WICHITA, Kan. (AP) - Seven Kansas hunters pleaded guilty and were sentenced for violating federal laws protecting birds. The U.S. Attorney's office says in a news release the men admitted to exceeding the daily limit for mourning doves during opening weekend of the dove hunt in Graham County. Another man admitted to shooting an owl, which violates the federal Migratory Bird Treaty Act. The treaty classifies mourning doves as migratory game birds and owls as migratory non-game birds. Four of the men were sentenced to one year of probation, during which they cannot hunt, fish or trap. They also face fines of $2,000 fine and must pay $3,000 restitution to the state. Three others were given two years of probation with the hunting, fishing and trapping ban, with $2,000 fines and $5,000 in restitution.
Survey Suggests Economy Still Slow in Rural Areas
OMAHA, Neb. (AP) — The economic outlook for rural areas of 10 states in the Plains and the West improved in November, but the monthly survey of bankers doesn't suggest much growth. Creighton University economist Ernie Goss says low grain and energy prices continue to limit the economy in rural areas. The overall economic index for the region improved for the first time since May, but it only reached the neutral score of 50. That's up from 43.4 in October. The survey indexes range from 0 to 100. Any score below 50 suggests decline in that factor in the months ahead. Bankers from rural areas of Colorado, Illinois, Iowa, Kansas, Minnesota, Missouri, Nebraska, North Dakota, South Dakota and Wyoming were surveyed.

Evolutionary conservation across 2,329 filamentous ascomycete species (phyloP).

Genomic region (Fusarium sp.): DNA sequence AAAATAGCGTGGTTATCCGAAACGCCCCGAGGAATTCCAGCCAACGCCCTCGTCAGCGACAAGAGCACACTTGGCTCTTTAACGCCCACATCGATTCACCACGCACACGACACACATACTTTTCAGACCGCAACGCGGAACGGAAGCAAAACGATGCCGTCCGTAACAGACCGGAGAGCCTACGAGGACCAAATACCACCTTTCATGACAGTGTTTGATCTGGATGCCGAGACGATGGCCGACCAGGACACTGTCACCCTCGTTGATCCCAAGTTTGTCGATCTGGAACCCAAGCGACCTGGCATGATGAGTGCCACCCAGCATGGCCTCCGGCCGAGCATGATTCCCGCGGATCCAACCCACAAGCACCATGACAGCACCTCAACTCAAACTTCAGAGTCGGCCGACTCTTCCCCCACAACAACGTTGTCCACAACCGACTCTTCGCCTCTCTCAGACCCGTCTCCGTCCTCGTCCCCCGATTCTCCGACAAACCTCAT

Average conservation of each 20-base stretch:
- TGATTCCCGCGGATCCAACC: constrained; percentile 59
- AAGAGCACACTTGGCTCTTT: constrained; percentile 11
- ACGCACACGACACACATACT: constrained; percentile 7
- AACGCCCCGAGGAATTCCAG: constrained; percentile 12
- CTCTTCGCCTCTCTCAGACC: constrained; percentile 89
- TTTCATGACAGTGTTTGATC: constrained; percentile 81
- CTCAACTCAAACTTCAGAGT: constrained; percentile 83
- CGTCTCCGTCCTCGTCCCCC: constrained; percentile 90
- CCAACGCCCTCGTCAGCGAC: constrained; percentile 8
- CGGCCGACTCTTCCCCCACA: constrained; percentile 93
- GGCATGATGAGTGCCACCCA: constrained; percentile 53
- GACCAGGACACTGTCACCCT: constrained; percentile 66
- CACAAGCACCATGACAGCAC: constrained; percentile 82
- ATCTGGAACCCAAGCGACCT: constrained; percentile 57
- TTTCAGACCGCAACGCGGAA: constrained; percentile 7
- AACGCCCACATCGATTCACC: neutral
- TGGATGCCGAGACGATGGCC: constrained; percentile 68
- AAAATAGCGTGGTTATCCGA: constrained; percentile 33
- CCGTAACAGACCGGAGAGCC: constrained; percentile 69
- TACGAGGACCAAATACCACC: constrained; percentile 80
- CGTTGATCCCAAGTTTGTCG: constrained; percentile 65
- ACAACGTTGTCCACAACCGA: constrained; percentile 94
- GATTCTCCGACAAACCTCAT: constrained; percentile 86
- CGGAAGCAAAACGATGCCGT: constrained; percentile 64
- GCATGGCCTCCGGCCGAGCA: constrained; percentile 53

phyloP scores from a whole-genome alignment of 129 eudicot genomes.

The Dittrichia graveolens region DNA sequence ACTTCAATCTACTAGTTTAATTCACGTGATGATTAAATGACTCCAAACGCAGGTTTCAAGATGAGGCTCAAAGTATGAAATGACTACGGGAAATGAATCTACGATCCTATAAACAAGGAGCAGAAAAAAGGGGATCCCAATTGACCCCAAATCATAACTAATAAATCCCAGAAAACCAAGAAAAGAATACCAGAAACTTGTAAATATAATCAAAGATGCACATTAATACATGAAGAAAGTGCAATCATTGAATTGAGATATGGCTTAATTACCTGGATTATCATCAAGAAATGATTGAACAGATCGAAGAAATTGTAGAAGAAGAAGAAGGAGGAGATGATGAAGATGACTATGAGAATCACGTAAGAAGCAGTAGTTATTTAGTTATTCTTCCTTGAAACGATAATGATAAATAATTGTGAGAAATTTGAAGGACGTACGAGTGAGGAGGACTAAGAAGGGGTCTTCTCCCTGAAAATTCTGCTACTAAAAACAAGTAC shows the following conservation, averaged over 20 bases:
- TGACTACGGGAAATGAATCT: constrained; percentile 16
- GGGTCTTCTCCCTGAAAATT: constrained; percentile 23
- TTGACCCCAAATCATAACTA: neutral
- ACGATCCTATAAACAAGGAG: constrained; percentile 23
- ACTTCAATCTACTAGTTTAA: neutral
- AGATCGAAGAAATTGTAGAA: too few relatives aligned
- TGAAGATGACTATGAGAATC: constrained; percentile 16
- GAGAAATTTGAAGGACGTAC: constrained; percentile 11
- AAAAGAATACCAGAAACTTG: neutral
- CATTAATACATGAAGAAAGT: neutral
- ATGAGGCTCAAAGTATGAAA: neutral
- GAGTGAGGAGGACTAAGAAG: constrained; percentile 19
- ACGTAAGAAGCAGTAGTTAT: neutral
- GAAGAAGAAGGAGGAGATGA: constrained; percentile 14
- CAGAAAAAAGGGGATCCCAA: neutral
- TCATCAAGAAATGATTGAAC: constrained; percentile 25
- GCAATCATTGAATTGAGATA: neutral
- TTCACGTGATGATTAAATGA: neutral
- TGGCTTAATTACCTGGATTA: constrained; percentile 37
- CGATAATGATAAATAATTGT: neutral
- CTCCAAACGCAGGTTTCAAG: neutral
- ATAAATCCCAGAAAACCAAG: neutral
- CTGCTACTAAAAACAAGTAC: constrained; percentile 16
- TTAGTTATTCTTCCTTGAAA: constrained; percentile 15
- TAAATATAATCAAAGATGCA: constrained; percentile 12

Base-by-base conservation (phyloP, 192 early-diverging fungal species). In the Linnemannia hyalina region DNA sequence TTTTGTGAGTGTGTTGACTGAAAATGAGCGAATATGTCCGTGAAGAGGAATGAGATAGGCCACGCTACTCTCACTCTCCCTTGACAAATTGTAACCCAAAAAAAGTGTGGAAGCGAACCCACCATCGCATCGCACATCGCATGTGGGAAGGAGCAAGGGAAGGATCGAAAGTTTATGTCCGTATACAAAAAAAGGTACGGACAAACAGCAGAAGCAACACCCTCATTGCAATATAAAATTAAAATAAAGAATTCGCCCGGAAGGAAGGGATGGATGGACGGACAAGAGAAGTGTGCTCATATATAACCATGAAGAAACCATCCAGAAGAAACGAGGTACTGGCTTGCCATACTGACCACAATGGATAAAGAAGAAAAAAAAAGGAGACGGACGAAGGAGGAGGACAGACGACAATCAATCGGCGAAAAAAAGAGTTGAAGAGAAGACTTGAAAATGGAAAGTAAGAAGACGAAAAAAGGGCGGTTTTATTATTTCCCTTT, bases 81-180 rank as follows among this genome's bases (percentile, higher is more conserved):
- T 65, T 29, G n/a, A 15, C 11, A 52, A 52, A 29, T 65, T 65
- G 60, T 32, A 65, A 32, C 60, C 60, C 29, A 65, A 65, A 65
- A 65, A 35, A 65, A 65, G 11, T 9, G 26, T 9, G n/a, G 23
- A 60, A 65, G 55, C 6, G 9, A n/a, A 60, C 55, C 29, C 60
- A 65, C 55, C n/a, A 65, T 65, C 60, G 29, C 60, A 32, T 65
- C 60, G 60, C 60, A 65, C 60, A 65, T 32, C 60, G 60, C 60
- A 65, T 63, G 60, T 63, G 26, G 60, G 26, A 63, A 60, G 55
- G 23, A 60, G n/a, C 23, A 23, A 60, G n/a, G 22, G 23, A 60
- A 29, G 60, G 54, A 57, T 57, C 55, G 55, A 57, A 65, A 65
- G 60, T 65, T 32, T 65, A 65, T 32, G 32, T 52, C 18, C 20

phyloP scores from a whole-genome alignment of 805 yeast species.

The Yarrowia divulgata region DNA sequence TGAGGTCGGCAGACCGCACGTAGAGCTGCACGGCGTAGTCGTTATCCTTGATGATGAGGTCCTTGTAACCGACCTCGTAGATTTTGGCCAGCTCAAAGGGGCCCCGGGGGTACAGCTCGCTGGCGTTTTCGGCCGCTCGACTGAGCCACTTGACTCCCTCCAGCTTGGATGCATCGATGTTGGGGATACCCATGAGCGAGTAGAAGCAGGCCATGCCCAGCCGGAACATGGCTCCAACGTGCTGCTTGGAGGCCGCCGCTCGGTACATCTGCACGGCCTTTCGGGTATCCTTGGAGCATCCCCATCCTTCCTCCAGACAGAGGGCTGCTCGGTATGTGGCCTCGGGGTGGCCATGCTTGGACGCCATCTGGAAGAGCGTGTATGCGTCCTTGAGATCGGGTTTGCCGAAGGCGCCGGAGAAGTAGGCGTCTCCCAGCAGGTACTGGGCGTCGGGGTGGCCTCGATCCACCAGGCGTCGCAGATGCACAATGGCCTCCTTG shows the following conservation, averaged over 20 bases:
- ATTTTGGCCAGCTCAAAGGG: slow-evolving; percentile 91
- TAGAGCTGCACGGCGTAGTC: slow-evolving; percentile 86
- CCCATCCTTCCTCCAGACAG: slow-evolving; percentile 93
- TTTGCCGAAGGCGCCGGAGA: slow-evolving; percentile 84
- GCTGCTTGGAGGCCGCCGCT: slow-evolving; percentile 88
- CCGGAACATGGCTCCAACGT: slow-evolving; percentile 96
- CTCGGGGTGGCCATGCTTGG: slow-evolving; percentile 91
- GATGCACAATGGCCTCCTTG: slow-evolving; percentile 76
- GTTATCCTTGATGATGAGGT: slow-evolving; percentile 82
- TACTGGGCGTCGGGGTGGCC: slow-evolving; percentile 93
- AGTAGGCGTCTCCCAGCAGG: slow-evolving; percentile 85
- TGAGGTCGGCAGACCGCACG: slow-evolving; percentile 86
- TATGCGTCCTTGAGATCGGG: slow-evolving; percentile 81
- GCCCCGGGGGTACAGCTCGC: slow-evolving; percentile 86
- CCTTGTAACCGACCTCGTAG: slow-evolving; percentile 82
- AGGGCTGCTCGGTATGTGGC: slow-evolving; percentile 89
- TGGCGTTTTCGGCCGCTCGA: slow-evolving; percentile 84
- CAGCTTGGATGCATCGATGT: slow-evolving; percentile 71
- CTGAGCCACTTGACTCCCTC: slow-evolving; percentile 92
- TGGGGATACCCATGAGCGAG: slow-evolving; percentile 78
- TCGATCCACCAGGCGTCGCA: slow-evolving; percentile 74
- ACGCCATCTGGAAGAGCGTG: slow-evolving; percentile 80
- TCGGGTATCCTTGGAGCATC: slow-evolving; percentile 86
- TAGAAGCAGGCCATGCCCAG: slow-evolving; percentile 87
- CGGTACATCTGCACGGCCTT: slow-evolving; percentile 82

Papal Official Tempers Point About Accused Bishops
VATICAN CITY (AP) — The head of Pope Francis's commission to fight sex abuse is tempering his remarks about accountability for bishops accused of covering up for abusive priests, saying they deserve a fair hearing, too. Cardinal Sean O'Malley, archbishop of Boston, told "60 Minutes" news program last week that the Vatican must "urgently" address the situation of Kansas City Bishop Robert Finn, the highest-ranking church official in the U.S. to be convicted of failing to take action in response to abuse allegations. In a comment posted Wednesday on thebostonpilot.com, the website of the archdiocesan newspaper of Boston, O'Malley stood by his remarks but said bishops deserve due process even as they are held accountable for protecting abusers.